LANE, Ralph (c.1528-1603), of London Glendon, Northants. Dublin.
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Family and Education
b. c.1528, 2nd s. of Sir Ralph Lane (d.1541) of Orlingbury, Northants. by Maud, da. and coh. of William Parr†, 1st Baron Parr of Horton; bro. of Sir Robert and William Lane I educ. M. Temple 1554. unm. Kntd. 1593.
Equerry of the stable by 1568; served against the northern rebels 1569; commr. piracy 1571; capt. in the Netherlands 1572-3; commr. for fortifications [I] 1583-4; gov. Kerry 1584, Virginia 1585-6; muster master, Norf. 1587; muster master gen. Tilbury 1588; muster master on the Portugal expedition 1589; capt. Southsea castle, Hants from 1588; muster master or clerk of the check [I] from Jan. 1592.
Lane was returned for Northampton in 1563 as the younger son of a local gentry family. No evidence has been found of any parliamentary activity. Within a year or two he had gone to court, where he was to be an inveterate suitor all his life. Almost all his surviving letters to Burghley and Robert Cecil make some request, the grant of which would relieve his necessities, and at first he was surprisingly successful, obtaining a lucrative patent to search ships for uncustomed goods in August 1571 and a commission to suppress piracy later that year. His interest in military affairs between 1572 and 1583, and his part in the expedition of (Sir) Richard Grenville II to Virginia has been dealt with elsewhere. Finally, in 1592 Lane was appointed muster master of Ireland, but as he had put most of his money into a projected voyage with Ralegh—presumably the expedition to cut off the Spanish treasure fleet—he claimed to be without the means to set out for his new post. Once there, he never returned, despite repeated applications for a post elsewhere. In 1593 he distinguished himself in battle and was knighted, and in the following year he was dangerously wounded, after which he was thought to have ‘grown weak in his brains’. On 1 July 1595 Elizabeth wrote suspending him, a decree not immediately delivered as he was thought to be dying. Lane maintained that the abrogation of a life patent was unprecedented, and begged for a sinecure in exchange, but in spite of the efforts of his nephew, William Lane II, none was forthcoming, and he was deprived of his ‘dead pays’. By 1599 wellwishers, among them his friend Mountjoy, were hoping to obtain him a pension, as he was without other resources, but they met with no success. Lane died in office in October 1603, and was buried in St. Patrick’s, Dublin.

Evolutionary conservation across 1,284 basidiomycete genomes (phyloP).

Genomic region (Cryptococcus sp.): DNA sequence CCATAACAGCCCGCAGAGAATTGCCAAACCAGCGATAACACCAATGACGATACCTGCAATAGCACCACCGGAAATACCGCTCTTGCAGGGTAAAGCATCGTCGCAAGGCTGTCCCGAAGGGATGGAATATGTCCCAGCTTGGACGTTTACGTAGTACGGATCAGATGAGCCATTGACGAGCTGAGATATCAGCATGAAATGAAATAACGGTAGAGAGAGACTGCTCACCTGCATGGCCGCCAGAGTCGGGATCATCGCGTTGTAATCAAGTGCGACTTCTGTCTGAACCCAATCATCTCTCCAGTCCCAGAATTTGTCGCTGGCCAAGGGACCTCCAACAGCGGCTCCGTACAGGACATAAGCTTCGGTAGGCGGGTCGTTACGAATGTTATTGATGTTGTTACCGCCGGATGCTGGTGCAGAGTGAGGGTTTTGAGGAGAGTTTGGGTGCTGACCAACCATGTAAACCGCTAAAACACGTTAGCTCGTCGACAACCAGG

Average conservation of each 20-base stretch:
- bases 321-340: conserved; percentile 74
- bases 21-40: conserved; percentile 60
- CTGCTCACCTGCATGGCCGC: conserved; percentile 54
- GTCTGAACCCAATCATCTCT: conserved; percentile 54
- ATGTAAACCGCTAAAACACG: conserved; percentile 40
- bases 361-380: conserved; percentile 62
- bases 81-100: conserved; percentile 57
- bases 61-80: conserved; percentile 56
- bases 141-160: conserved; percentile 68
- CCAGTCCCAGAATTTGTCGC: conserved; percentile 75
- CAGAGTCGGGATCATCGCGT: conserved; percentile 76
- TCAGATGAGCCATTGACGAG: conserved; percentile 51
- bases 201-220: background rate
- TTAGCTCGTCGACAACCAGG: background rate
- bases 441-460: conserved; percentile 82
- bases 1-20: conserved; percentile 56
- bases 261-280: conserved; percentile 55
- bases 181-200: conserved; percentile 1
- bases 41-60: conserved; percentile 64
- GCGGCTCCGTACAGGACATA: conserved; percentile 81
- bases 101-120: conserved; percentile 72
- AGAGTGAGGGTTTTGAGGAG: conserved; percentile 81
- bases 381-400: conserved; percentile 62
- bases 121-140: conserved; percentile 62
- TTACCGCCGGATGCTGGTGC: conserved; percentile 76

DNB; CSP Ire. passim; CPR, 1566-9, p. 213; B. Dietz, ‘Privateering in N.W. European Waters 1568-72’ (London Univ. PhD thesis 1959), pp. 340-1; CSP Col. 1574-1660, pp. 2-3; APC, xv. 296; xvi. 254, 273, 277; xviii. 54; xxi. 276; xxvi. 176, 177; xxvii. 279; xxviii. 186, 209, 216, 271, 468; xxxi. 155; Strype, Annals, ii(1), pp. 455, 518; Lansd. 39, f. 144; 61, f. 194; 69, ff. 28, 121; 70, f. 14; HMC Hatfield, vii. 310; xiii. 468.